No Way Out (1987 film)

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No Way Out
No Way Out (1987 film) poster.jpg
Theatrical release poster
Directed byRoger Donaldson
Produced byRobert Garland
Laura Ziskin
Screenplay byRobert Garland
Based onThe Big Clock 
by Kenneth Fearing
StarringKevin Costner
Gene Hackman
Sean Young
Music byMaurice Jarre
CinematographyJohn Alcott
Editing byWilliam Hoy
Neil Travis
Distributed byOrion Pictures
Release dates
  • August 14, 1987 (1987-08-14)
Running time114 minutes
CountryUnited States
LanguageEnglish
Budget$15 million
Box office$35,509,515
 
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No Way Out
No Way Out (1987 film) poster.jpg
Theatrical release poster
Directed byRoger Donaldson
Produced byRobert Garland
Laura Ziskin
Screenplay byRobert Garland
Based onThe Big Clock 
by Kenneth Fearing
StarringKevin Costner
Gene Hackman
Sean Young
Music byMaurice Jarre
CinematographyJohn Alcott
Editing byWilliam Hoy
Neil Travis
Distributed byOrion Pictures
Release dates
  • August 14, 1987 (1987-08-14)
Running time114 minutes
CountryUnited States
LanguageEnglish
Budget$15 million
Box office$35,509,515

No Way Out is a 1987 thriller film about a U.S. Naval officer investigating a Washington, D.C. murder. It stars Kevin Costner, Gene Hackman, and Sean Young. Will Patton, Howard Duff, George Dzundza, Jason Bernard, Fred Thompson, and Iman appear in supporting roles.

The film is a remake of 1948's The Big Clock; both films are based on Kenneth Fearing's 1946 novel The Big Clock. Filming locations included Baltimore, Annapolis, Arlington, Washington, D.C., and Auckland, New Zealand. The film features original music by the Academy Award-winning Maurice Jarre.

Plot[edit]

At a ball, U.S. Navy Lieutenant Commander Tom Farrell meets a woman, Susan Atwell, and they begin an affair, although she is involved with another man. Later, Farrell begins to work at the Pentagon for Secretary of Defense, David Brice.

Soon, Farrell learns that the other man in Susan's life is Brice, who in turn learns of Susan's infidelity. While demanding the name of her lover, Brice accidentally kills her in a jealous rage. Ready to turn himself in, Brice is persuaded by his General Counsel, Scott Pritchard, to cover it up and blame it on someone else. They concoct a story that Susan's other lover was a suspected but unconfirmed Soviet Union KGB sleeper agent code-named "Yuri."

Brice appoints Farrell to lead the investigation to find Susan's other lover, placing him in the position of seeking evidence that could implicate himself. Farrell sets about proving Brice was involved with Susan by searching computer files for evidence that Brice gave her a government-registered gift he received from Morocco. Farrell presents the gift-registry printout to Brice who shifts the blame to Pritchard, arguing that Pritchard was jealous of his relationship with Susan. A devastated Pritchard commits suicide and is falsely exposed as "Yuri" to the police by Brice, hoping to avoid blame for Susan's death.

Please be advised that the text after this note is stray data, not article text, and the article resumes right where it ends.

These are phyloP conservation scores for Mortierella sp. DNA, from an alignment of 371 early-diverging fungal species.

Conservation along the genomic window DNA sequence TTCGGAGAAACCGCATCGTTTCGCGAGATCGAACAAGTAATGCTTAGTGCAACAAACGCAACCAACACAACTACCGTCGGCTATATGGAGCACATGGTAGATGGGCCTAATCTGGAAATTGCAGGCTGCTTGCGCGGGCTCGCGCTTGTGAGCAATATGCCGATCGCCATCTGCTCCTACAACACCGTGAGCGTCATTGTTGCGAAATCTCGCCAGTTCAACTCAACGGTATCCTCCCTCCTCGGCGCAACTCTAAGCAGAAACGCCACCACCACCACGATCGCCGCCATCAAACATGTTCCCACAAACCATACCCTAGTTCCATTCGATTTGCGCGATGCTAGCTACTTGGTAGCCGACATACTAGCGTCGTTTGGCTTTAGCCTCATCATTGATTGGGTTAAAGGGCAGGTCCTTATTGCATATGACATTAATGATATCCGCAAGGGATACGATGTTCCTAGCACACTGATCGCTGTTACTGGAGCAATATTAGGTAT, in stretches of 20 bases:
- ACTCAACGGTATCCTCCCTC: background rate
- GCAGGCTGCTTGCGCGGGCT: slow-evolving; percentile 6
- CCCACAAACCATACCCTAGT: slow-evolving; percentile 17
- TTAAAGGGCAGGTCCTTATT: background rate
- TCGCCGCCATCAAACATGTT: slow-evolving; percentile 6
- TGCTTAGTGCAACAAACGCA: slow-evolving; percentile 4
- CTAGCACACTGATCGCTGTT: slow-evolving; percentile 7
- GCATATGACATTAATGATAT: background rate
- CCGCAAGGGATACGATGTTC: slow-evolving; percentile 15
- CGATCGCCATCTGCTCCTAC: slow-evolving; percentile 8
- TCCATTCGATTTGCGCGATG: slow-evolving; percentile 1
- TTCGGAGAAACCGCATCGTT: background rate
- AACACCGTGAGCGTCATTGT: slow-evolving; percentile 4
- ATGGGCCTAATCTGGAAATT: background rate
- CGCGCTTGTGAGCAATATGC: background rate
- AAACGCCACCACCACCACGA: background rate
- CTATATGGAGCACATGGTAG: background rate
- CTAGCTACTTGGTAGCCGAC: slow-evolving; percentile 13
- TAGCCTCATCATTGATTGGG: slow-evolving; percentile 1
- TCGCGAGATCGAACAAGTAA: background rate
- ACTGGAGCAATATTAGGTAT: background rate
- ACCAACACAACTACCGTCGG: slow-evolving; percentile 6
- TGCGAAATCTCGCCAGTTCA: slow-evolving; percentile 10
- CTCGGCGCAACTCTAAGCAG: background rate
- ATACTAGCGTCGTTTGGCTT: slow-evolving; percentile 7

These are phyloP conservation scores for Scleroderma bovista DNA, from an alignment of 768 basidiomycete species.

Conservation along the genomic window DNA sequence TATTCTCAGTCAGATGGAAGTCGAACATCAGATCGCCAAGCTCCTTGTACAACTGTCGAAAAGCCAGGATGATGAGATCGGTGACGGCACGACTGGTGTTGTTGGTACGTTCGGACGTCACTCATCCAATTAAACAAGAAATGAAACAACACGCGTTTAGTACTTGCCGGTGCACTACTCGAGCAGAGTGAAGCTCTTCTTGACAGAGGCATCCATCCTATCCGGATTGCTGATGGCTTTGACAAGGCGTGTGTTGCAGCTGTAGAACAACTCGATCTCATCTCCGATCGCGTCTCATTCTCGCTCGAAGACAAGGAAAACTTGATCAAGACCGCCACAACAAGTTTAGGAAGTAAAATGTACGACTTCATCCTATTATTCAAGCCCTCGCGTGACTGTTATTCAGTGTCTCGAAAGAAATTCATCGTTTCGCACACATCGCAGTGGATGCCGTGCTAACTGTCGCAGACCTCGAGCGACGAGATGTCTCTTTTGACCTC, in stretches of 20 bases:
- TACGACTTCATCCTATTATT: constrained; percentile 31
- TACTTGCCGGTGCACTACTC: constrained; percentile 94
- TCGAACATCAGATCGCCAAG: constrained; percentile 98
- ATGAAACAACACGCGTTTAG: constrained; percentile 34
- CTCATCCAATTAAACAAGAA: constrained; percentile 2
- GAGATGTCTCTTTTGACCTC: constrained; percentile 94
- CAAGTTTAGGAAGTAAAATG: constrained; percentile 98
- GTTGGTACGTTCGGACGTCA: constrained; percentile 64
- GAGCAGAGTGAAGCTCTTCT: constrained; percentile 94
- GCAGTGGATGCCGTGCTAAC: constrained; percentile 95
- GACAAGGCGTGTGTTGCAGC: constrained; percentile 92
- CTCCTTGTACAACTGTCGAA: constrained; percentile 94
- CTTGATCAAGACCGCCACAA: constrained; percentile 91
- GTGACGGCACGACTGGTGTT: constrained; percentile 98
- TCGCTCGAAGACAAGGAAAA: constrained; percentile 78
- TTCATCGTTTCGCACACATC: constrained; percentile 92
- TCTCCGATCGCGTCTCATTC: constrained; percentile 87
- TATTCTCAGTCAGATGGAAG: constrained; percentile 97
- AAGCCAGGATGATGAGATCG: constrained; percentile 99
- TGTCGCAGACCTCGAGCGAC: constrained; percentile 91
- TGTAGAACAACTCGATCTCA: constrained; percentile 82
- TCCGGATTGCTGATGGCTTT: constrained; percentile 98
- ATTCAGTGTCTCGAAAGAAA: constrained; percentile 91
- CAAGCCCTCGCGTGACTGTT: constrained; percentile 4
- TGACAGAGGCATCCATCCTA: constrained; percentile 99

As the film draws to its conclusion, it is revealed that Farrell is the real "Yuri" and was the KGB's "mole" in the Department of Defense. Aware of Brice's affair, the Soviet Union had assigned Yuri to seduce his mistress and gather intelligence from her.

Cast[edit]

Release[edit]

Box office[edit]

The film debuted at number 2 at the box office after Stakeout.[3] The film's budget was an estimated $15 million; its total U.S. gross was over $35 million.[4]

Critical reception[edit]

The film was very well received by critics and as of July 30, 2013, holds a 92% "Fresh" rating on Rotten Tomatoes based on 38 reviews.[5]

Roger Ebert gave the film 4 out of 4 stars, calling it "truly labyrinthine and ingenious."[6] Richard Schickel of Time wrote, "Viewers who arrive at the movie five minutes late and leave five minutes early will avoid the setup and payoff for the preposterous twist that spoils this lively, intelligent remake of 1948's The Big Clock."[7] Desson Thomson of The Washington Post wrote, "The film makes such good use of Washington and builds suspense so well that it transcends a plot bordering on ridiculous."[8]

References[edit]

  1. ^ "No Way Out". MovieClips. Retrieved 5 July 2013. 
  2. ^ Baptistel, Denise (1 July 2013). "Why Is Brad Pitt So Intimidating?". BoldSky. 
  3. ^ "Stakeout' Ranks No. 1 In Box-Office Sales". The New York Times. September 2, 1987. Retrieved 2010-11-17. 
  4. ^ "Box office / business for No Way Out (1987)". IMDb. Retrieved April 14, 2013. 
  5. ^ "No Way Out". Rotten Tomatoes. Retrieved 2013-04-14. 
  6. ^ Ebert, Roger (August 14, 1987). "No Way Out". Chicago Sun-Times. Retrieved April 14, 2013. 
  7. ^ Schickel, Richard (17 August 1987). "Cinema: Hot Films, Unhappy Endings". Time. Retrieved April 14, 2013. 
  8. ^ Thomson, Desson (August 14, 1987). "‘No Way Out". The Washington Post’. Retrieved April 14, 2013. 

External links[edit]